Munchausen Syndrome: Symptoms & Signs

Medically Reviewed on 3/20/2020

Munchausen syndrome is a so-called factitious disorder. It refers to a mental disorder in which the affected person repeatedly and deliberately acts as if he or she has a physical or mental illness when he or she is not really sick.

People with Munchausen syndrome typically have a dramatic but inconsistent medical history, problems with identity and self-esteem, unclear symptoms that may become more severe or change once treatment has begun, predictable relapses following improvement and extensive knowledge of hospitals and/or medical terminology. Other symptoms can include

  • knowing textbook descriptions of illnesses,
  • the presence of multiple surgical scars,
  • the appearance of new or additional symptoms following negative test results, the presence of symptoms only when the patient is with others or being observed,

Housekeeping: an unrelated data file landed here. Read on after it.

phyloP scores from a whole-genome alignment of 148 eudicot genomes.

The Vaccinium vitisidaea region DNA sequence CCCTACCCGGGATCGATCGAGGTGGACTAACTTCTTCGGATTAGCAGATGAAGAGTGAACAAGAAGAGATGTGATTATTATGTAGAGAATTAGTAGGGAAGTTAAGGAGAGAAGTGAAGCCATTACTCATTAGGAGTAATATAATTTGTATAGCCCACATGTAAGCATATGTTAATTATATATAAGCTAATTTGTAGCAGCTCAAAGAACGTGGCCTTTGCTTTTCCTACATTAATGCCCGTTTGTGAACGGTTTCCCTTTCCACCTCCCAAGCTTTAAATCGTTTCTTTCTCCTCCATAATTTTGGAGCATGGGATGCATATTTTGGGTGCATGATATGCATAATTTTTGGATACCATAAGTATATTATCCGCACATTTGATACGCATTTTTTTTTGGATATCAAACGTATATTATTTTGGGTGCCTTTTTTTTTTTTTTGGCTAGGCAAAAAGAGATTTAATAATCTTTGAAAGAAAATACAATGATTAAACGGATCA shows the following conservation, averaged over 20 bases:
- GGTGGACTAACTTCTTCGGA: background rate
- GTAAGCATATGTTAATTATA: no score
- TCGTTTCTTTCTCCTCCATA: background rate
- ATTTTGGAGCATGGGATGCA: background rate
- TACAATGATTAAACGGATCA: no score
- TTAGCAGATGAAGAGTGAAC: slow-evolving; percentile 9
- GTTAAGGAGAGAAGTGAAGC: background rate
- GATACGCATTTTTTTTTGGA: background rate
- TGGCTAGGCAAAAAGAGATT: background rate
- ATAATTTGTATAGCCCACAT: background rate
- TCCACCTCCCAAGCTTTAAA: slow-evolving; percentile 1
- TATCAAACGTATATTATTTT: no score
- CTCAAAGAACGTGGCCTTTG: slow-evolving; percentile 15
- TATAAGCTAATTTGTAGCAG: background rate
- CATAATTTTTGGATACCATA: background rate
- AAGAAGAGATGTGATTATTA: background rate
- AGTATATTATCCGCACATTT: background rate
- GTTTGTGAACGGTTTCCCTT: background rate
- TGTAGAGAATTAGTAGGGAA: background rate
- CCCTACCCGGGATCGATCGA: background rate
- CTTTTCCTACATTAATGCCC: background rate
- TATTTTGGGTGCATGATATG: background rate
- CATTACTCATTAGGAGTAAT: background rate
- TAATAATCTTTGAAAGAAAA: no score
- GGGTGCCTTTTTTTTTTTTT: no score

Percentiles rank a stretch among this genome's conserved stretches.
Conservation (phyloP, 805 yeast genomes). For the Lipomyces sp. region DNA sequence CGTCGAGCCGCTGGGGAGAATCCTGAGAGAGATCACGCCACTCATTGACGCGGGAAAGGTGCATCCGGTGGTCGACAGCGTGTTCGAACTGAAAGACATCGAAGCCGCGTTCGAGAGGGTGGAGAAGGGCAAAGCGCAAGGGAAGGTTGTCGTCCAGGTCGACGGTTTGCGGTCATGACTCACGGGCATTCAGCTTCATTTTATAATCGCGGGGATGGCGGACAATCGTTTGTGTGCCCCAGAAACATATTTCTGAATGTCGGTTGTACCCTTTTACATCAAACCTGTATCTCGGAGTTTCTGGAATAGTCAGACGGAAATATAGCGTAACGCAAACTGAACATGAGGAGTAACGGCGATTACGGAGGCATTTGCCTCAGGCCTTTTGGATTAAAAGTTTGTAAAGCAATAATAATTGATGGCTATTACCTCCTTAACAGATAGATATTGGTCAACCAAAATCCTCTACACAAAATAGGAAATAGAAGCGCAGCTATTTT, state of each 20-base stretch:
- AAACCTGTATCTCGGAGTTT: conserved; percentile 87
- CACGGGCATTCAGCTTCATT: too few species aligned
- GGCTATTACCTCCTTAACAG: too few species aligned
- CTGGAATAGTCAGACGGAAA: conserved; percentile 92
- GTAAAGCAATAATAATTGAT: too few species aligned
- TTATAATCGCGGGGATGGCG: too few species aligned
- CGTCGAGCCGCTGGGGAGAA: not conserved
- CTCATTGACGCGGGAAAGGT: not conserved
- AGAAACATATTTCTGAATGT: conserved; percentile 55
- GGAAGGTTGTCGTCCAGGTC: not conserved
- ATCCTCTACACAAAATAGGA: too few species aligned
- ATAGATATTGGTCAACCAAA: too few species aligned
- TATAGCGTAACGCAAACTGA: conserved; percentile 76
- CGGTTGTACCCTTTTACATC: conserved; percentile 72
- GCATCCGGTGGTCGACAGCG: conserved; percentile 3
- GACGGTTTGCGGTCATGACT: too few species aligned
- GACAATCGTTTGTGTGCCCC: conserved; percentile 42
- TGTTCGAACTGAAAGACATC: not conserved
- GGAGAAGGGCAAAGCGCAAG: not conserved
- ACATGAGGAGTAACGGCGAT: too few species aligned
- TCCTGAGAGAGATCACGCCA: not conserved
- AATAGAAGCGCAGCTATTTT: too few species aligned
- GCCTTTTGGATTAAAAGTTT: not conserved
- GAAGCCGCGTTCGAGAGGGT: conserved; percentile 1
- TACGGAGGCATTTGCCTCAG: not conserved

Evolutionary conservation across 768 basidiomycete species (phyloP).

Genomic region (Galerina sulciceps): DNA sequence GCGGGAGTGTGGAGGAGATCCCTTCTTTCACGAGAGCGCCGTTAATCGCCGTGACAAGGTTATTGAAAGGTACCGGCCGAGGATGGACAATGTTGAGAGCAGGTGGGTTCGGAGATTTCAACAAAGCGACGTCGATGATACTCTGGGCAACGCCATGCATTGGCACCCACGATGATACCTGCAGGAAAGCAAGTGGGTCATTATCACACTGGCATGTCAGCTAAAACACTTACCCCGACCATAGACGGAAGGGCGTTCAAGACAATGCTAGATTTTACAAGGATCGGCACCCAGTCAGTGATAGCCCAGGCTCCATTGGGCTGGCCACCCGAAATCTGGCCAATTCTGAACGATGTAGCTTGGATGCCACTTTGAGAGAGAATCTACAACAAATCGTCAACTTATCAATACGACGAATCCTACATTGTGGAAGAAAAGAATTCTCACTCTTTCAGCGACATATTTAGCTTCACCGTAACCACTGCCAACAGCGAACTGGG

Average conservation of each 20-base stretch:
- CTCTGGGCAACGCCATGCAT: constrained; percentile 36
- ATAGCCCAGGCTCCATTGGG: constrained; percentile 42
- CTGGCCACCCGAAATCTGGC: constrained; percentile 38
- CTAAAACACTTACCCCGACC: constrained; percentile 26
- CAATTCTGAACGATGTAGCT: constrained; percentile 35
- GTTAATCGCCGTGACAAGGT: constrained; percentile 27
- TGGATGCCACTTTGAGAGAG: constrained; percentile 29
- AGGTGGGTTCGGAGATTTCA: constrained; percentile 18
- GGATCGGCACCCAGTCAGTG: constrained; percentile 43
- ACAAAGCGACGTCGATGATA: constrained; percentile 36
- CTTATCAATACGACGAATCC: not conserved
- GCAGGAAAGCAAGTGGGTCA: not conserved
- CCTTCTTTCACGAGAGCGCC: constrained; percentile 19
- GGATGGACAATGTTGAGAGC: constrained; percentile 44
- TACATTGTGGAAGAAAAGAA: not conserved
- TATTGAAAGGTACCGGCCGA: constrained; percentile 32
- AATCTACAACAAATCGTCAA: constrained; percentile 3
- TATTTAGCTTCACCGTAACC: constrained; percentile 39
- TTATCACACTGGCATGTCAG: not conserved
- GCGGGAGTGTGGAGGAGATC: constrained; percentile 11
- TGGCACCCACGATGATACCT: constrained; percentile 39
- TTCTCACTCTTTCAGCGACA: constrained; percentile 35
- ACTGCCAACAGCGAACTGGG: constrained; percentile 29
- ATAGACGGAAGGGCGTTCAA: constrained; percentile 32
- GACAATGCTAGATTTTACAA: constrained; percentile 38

• a willingness or eagerness to have medical tests, and
  • a history of seeking treatment at numerous hospitals, clinics, and doctors' offices.

Cause of Munchausen syndrome

Doctors do not understand the exact cause of Munchausen syndrome, but it is often associated with severe emotional difficulties and other mental illnesses.

Other munchausen syndrome symptoms and signs

  • A History of Seeking Treatment at Numerous Hospitals, Clinics, and Doctors' Offices
  • A Willingness or Eagerness to Have Medical Tests
  • Knowing Textbook Descriptions of Illnesses
  • The Appearance of New or Additional Symptoms Following Negative Test Results
  • The Presence of Multiple Surgical Scars
  • The Presence of Symptoms Only When the Patient Is With Others or Being Observed


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Jameson, J. Larry, et al. Harrison's Principles of Internal Medicine, 20th Ed. New York: McGraw-Hill Education, 2018.